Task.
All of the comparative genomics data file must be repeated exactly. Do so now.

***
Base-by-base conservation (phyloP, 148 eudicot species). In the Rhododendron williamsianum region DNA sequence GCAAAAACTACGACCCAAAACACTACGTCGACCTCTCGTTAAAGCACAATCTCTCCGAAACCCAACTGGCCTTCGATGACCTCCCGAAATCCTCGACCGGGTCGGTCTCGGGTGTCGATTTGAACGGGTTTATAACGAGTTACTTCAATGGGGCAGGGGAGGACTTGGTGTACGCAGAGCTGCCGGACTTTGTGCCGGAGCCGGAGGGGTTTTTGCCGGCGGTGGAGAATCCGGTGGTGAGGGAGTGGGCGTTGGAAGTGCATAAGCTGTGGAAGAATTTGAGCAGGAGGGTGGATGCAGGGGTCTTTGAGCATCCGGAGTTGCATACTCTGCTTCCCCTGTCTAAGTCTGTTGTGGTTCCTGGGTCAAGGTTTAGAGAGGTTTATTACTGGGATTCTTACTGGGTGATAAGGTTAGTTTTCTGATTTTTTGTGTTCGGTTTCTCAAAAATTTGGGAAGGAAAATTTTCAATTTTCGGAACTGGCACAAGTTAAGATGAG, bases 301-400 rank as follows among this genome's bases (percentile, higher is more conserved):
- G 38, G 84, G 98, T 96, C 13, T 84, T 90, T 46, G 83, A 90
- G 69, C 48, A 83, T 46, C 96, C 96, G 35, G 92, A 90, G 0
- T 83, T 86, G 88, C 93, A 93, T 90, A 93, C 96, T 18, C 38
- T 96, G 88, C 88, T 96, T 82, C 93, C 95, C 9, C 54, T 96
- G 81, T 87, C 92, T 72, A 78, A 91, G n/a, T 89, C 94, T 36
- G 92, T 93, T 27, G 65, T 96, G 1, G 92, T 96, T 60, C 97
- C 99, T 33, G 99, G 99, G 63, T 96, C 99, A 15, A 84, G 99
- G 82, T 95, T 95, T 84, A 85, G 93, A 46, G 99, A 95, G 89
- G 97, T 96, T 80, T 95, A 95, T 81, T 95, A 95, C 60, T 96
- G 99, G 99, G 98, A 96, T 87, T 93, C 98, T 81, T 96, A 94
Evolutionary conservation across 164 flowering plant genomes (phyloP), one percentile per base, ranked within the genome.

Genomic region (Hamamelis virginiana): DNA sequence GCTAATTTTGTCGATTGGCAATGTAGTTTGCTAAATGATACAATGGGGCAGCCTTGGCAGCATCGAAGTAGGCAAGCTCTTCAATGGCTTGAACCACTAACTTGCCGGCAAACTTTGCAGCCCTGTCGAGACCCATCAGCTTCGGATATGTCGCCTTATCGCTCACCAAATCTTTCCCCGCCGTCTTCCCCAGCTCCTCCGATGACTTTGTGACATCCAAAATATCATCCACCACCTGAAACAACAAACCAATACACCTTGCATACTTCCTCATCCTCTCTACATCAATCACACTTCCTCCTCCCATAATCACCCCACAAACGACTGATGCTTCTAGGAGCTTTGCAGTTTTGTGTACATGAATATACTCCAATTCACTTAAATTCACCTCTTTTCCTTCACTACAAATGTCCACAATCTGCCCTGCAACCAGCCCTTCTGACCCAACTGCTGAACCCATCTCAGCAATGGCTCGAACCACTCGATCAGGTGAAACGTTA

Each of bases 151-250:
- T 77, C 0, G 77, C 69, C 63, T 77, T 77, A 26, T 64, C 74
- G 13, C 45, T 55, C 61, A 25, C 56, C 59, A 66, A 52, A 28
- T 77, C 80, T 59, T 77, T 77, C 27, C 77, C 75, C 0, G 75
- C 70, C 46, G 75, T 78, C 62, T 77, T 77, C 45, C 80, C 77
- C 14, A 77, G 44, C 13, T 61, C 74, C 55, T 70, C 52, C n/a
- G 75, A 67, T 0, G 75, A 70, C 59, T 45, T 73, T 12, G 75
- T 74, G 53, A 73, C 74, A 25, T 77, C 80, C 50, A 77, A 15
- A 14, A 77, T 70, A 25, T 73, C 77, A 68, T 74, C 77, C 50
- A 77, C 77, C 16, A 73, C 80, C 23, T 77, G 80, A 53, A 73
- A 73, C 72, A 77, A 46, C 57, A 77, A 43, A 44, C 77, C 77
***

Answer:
Base-by-base conservation (phyloP, 148 eudicot species). In the Rhododendron williamsianum region DNA sequence GCAAAAACTACGACCCAAAACACTACGTCGACCTCTCGTTAAAGCACAATCTCTCCGAAACCCAACTGGCCTTCGATGACCTCCCGAAATCCTCGACCGGGTCGGTCTCGGGTGTCGATTTGAACGGGTTTATAACGAGTTACTTCAATGGGGCAGGGGAGGACTTGGTGTACGCAGAGCTGCCGGACTTTGTGCCGGAGCCGGAGGGGTTTTTGCCGGCGGTGGAGAATCCGGTGGTGAGGGAGTGGGCGTTGGAAGTGCATAAGCTGTGGAAGAATTTGAGCAGGAGGGTGGATGCAGGGGTCTTTGAGCATCCGGAGTTGCATACTCTGCTTCCCCTGTCTAAGTCTGTTGTGGTTCCTGGGTCAAGGTTTAGAGAGGTTTATTACTGGGATTCTTACTGGGTGATAAGGTTAGTTTTCTGATTTTTTGTGTTCGGTTTCTCAAAAATTTGGGAAGGAAAATTTTCAATTTTCGGAACTGGCACAAGTTAAGATGAG, bases 301-400 rank as follows among this genome's bases (percentile, higher is more conserved):
- G 38, G 84, G 98, T 96, C 13, T 84, T 90, T 46, G 83, A 90
- G 69, C 48, A 83, T 46, C 96, C 96, G 35, G 92, A 90, G 0
- T 83, T 86, G 88, C 93, A 93, T 90, A 93, C 96, T 18, C 38
- T 96, G 88, C 88, T 96, T 82, C 93, C 95, C 9, C 54, T 96
- G 81, T 87, C 92, T 72, A 78, A 91, G n/a, T 89, C 94, T 36
- G 92, T 93, T 27, G 65, T 96, G 1, G 92, T 96, T 60, C 97
- C 99, T 33, G 99, G 99, G 63, T 96, C 99, A 15, A 84, G 99
- G 82, T 95, T 95, T 84, A 85, G 93, A 46, G 99, A 95, G 89
- G 97, T 96, T 80, T 95, A 95, T 81, T 95, A 95, C 60, T 96
- G 99, G 99, G 98, A 96, T 87, T 93, C 98, T 81, T 96, A 94
Evolutionary conservation across 164 flowering plant genomes (phyloP), one percentile per base, ranked within the genome.

Genomic region (Hamamelis virginiana): DNA sequence GCTAATTTTGTCGATTGGCAATGTAGTTTGCTAAATGATACAATGGGGCAGCCTTGGCAGCATCGAAGTAGGCAAGCTCTTCAATGGCTTGAACCACTAACTTGCCGGCAAACTTTGCAGCCCTGTCGAGACCCATCAGCTTCGGATATGTCGCCTTATCGCTCACCAAATCTTTCCCCGCCGTCTTCCCCAGCTCCTCCGATGACTTTGTGACATCCAAAATATCATCCACCACCTGAAACAACAAACCAATACACCTTGCATACTTCCTCATCCTCTCTACATCAATCACACTTCCTCCTCCCATAATCACCCCACAAACGACTGATGCTTCTAGGAGCTTTGCAGTTTTGTGTACATGAATATACTCCAATTCACTTAAATTCACCTCTTTTCCTTCACTACAAATGTCCACAATCTGCCCTGCAACCAGCCCTTCTGACCCAACTGCTGAACCCATCTCAGCAATGGCTCGAACCACTCGATCAGGTGAAACGTTA

Each of bases 151-250:
- T 77, C 0, G 77, C 69, C 63, T 77, T 77, A 26, T 64, C 74
- G 13, C 45, T 55, C 61, A 25, C 56, C 59, A 66, A 52, A 28
- T 77, C 80, T 59, T 77, T 77, C 27, C 77, C 75, C 0, G 75
- C 70, C 46, G 75, T 78, C 62, T 77, T 77, C 45, C 80, C 77
- C 14, A 77, G 44, C 13, T 61, C 74, C 55, T 70, C 52, C n/a
- G 75, A 67, T 0, G 75, A 70, C 59, T 45, T 73, T 12, G 75
- T 74, G 53, A 73, C 74, A 25, T 77, C 80, C 50, A 77, A 15
- A 14, A 77, T 70, A 25, T 73, C 77, A 68, T 74, C 77, C 50
- A 77, C 77, C 16, A 73, C 80, C 23, T 77, G 80, A 53, A 73
- A 73, C 72, A 77, A 46, C 57, A 77, A 43, A 44, C 77, C 77